The House health committee on Thursday concluded discussion of a government bill rendering state hospitals financially and administratively autonomous, and is now set to begin deliberations on a second bill amending some provisions of the original National Health Scheme (Gesy) framework.
Speaking after the session, health minister Giorgos Pamboridis described co-operation with the committee as “productive” and noted that the required clarifications were offered in the session.
“I wish and hope that we will proceed swiftly so that the two bills will be forwarded to the plenum for a vote as soon as possible,” he said.
Asked whether the autonomy bill could be forwarded to the plenum separately, since discussion on it has been exhausted, Pamboridis said the parties’ decision had been that both bills must be forwarded simultaneously.
“Therefore, in parallel with discussion on the Gesy bill at parliament, we press ahead with preparing the relevant regulations, which include labour provisions, towards meeting the timeframe set,” the minister said.
“Realistically, I believe everything must be ready by the end of the year, so that, after the Christmas recess, parliament can deal in depth with the whole range of health reform bills.”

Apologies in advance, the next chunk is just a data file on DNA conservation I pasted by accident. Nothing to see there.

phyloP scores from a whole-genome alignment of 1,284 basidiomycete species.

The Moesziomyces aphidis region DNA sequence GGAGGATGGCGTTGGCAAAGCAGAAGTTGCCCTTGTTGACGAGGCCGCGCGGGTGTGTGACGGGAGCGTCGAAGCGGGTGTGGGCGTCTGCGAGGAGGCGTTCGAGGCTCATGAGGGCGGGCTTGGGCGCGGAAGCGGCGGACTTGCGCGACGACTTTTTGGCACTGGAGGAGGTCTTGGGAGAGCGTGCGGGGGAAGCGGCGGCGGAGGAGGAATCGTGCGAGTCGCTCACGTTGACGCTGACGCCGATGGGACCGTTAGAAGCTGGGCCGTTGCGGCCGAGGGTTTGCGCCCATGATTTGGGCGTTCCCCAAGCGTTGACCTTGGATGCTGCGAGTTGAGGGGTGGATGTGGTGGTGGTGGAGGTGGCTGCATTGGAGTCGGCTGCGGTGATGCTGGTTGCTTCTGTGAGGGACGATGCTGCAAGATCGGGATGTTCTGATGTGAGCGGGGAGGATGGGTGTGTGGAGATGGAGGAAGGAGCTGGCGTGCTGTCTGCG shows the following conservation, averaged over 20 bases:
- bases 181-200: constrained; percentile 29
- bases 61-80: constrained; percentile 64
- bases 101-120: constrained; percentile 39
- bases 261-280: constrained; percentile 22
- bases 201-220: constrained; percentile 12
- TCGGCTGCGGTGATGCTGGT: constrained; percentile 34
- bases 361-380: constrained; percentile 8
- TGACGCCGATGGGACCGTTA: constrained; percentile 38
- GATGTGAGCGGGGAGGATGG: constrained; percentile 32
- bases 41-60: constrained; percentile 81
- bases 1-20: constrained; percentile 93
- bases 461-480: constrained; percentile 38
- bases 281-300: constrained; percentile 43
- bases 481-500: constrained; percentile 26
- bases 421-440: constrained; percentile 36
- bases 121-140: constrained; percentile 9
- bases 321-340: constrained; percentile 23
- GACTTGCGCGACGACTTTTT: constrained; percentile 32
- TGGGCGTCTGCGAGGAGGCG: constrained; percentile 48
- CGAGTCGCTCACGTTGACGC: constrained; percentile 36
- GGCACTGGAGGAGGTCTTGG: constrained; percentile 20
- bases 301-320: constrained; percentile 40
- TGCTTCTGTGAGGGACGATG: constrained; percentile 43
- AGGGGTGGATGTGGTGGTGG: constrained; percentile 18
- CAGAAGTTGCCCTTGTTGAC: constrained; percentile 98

With regard to the wave of departures of doctors from state hospitals, Pamboridis said the effort is to stem the tide before hospital autonomy is introduced, with one tool to this end being appropriate adjustments on labour matters.
Deemed the single greatest reform project in the history of Cyprus, final decisions on the introduction of Gesy were made in two meetings President Nicos Anastasiades had with party leaders over the summer.
Pamboridis has recently stated the ultimate date for the full implementation is June 1, 2020. By June 2017 a public organisation will be set up which will oversee hospital autonomy, while by June 2019 outpatient care will be introduced.